At issue is where state sales taxes on internet purchases are assessed and which municipalities should receive the money.
Currently, they’re assessed at the location of the seller’s place of business. That has led a relatively small number of Texas cities to enter into taxpayer-funded incentive agreements with big companies — Dell Technologies, in the case of Round Rock — to route millions of dollars in online purchases through facilities within their jurisdictions and then divvy up the ensuing sales tax bonanzas.
Come Oct. 1, however, most online sales taxes will be assessed at the location of the buyer, a system that Hegar has called fairer because online purchases are an increasingly significant chunk of overall retail sales.
Without the change, “more and more taxpayers will begin to ask the question: Why are they paying local sales taxes that are not going to their local communities and instead they’re going to some faraway city or, worse, (to) the bottom line of profit of a business?” Hegar said during a legislative hearing last year. “This is the ultimate case of taxation without representation.”
But Round Rock and other cities that are beneficiaries of the current system contend the sales tax-fueled incentive deals they’ve been able to forge have boosted the state’s economy by helping attract and keep major companies here.
“Because of Round Rock’s willingness to enter into this agreement (in August 1993) it is understood that Dell chose to locate in Round Rock rather than move its headquarters to Tennessee,” Round Rock’s lawsuit against Hegar states.
A Dell Technologies representative wasn’t immediately available for comment Monday,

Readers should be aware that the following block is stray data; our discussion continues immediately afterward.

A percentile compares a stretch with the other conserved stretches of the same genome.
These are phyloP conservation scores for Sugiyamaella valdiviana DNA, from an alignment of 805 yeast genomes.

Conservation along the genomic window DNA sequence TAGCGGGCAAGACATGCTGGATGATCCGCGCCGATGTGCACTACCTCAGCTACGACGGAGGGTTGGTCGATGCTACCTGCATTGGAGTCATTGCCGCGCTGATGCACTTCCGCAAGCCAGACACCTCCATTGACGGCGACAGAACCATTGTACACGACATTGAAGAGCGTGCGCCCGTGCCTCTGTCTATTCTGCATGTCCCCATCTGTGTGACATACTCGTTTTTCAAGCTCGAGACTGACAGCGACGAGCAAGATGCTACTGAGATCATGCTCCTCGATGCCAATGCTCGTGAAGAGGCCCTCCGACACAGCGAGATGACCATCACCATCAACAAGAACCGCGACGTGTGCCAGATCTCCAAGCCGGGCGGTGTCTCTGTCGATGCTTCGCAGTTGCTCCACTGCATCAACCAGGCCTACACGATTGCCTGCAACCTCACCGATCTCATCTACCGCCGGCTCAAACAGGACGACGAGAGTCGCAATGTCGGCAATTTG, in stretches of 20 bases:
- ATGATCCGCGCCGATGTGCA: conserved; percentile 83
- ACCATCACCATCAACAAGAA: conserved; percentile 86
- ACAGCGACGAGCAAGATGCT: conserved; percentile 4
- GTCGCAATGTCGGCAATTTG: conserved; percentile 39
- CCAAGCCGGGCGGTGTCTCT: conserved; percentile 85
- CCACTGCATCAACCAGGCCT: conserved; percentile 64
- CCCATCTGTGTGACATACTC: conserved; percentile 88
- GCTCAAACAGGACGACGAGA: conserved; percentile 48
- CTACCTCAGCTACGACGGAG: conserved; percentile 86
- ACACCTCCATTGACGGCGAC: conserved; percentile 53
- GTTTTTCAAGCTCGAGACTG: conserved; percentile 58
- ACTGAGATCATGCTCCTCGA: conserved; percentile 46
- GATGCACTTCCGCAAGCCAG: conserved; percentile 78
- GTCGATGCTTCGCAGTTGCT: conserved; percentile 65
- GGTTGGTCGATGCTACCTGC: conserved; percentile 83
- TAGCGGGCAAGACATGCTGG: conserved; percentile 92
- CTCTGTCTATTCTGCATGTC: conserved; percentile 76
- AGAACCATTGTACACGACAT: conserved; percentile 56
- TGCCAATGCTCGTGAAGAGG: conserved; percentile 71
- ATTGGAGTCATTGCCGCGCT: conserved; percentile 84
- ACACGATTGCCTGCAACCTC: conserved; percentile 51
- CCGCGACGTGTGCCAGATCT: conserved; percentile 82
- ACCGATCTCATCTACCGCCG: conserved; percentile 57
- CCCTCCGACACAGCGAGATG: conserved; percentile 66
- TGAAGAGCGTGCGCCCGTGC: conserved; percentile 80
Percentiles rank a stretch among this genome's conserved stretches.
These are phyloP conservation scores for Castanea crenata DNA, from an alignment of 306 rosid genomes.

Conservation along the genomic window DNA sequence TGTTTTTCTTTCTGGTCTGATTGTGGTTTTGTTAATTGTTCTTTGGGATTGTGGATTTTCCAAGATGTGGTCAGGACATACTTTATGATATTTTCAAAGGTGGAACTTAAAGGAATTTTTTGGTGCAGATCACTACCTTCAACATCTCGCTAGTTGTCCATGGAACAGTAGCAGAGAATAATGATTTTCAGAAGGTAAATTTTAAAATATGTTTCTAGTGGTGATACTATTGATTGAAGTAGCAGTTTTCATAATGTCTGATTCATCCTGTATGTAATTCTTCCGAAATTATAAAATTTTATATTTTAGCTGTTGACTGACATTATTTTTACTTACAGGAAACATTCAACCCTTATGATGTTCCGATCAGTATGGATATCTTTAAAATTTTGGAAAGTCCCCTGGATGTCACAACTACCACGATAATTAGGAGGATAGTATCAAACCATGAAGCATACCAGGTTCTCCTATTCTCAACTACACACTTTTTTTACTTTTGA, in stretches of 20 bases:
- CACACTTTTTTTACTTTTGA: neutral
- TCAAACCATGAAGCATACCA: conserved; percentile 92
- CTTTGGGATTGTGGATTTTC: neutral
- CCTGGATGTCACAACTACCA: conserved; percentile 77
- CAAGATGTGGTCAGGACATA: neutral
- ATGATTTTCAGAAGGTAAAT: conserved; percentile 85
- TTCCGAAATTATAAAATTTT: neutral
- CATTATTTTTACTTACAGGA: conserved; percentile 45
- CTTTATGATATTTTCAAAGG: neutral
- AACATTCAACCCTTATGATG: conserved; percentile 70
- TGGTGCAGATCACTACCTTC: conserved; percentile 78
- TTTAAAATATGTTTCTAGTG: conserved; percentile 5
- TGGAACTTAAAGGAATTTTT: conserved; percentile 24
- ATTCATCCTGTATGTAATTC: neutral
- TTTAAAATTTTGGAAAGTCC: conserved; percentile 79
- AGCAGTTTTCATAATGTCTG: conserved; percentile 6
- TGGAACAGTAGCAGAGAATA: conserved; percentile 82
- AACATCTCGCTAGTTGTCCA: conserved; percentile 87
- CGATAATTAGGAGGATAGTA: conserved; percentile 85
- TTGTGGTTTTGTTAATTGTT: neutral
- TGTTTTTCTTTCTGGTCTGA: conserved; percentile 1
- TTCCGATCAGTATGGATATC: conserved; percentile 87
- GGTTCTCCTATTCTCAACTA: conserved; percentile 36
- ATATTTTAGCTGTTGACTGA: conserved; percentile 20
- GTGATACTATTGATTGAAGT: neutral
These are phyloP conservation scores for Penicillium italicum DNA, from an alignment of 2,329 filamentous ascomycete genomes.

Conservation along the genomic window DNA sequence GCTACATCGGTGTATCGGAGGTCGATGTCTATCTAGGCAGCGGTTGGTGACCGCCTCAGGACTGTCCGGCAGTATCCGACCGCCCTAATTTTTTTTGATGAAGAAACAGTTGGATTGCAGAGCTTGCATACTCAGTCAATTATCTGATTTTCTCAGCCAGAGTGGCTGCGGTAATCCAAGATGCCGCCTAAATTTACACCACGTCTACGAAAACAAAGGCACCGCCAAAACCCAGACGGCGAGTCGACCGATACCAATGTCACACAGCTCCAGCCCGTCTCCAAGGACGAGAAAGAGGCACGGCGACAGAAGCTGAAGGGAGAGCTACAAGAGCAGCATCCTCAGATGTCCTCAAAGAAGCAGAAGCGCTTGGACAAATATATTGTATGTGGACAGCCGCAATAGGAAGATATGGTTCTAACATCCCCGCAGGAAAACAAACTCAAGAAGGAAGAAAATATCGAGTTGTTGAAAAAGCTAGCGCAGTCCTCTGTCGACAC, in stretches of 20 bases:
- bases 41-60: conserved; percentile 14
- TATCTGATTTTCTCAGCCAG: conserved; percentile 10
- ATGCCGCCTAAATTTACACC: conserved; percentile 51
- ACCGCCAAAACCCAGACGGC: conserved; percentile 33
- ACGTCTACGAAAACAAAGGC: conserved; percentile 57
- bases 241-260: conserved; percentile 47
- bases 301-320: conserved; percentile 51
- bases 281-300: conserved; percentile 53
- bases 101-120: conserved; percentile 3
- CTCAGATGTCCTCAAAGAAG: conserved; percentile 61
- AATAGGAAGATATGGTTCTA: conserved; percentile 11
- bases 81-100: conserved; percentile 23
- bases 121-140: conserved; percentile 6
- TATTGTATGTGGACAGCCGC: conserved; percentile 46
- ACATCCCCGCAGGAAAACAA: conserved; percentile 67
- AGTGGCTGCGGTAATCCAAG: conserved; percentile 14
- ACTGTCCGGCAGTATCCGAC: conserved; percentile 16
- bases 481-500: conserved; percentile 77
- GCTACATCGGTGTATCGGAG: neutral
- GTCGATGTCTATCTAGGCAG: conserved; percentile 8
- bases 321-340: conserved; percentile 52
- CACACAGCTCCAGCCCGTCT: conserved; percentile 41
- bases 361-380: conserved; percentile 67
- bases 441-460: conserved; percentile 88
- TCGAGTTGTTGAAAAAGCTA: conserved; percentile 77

Dell Technologies — which has a stock market value of about $70.5 billion — reaps about $10 million a year through its sales tax arrangement with Round Rock. The city has estimated that it will lose “at least” $30 million annually in sales tax revenue if Hegar’s plan is implemented, the bulk of which comes from taxes on Dell’s sales.
During the city’s most recent fiscal year, about $9.6 million was rebated to Dell, according to a Round Rock spokesman, while the city collected about $30.7 million in gross sales and use taxes from the deal.
Hegar’s planned change “is harmful to Round Rock because Round Rock will not have the incoming revenue it needs to provide the increasing level of support and services needed by the citizens and businesses located within its city limits,” its lawsuit states.
Round Rock “will be forced to reduce its ability to meet the needs of a rapidly growing city, including reductions in essential services such as police and fire protection, road maintenance, water, wastewater, park maintenance, to name only a few, in an effort to absorb this unexpected loss in revenue,” it says.
The city also said a big reduction in its sales tax revenue “will not escape the attention of the bond rating agencies,” probably resulting in downgrades that will end up costing it even more money if it attempts to issue new bonds.
Hegar said in a statement Monday that the lawsuits by Round Rock and the other cities regurgitate “the same arguments that were presented to my office during the rule-making process” and that also were put forth during various hearings over the issue.
The planned change to sales tax collections initially was intended to take effect last year, but Hegar delayed it because of the coronavirus pandemic and to give state lawmakers an opportunity to weigh in during this year’s legislative session, which concluded in May.
“The Legislature chose not to change our rules,” he said.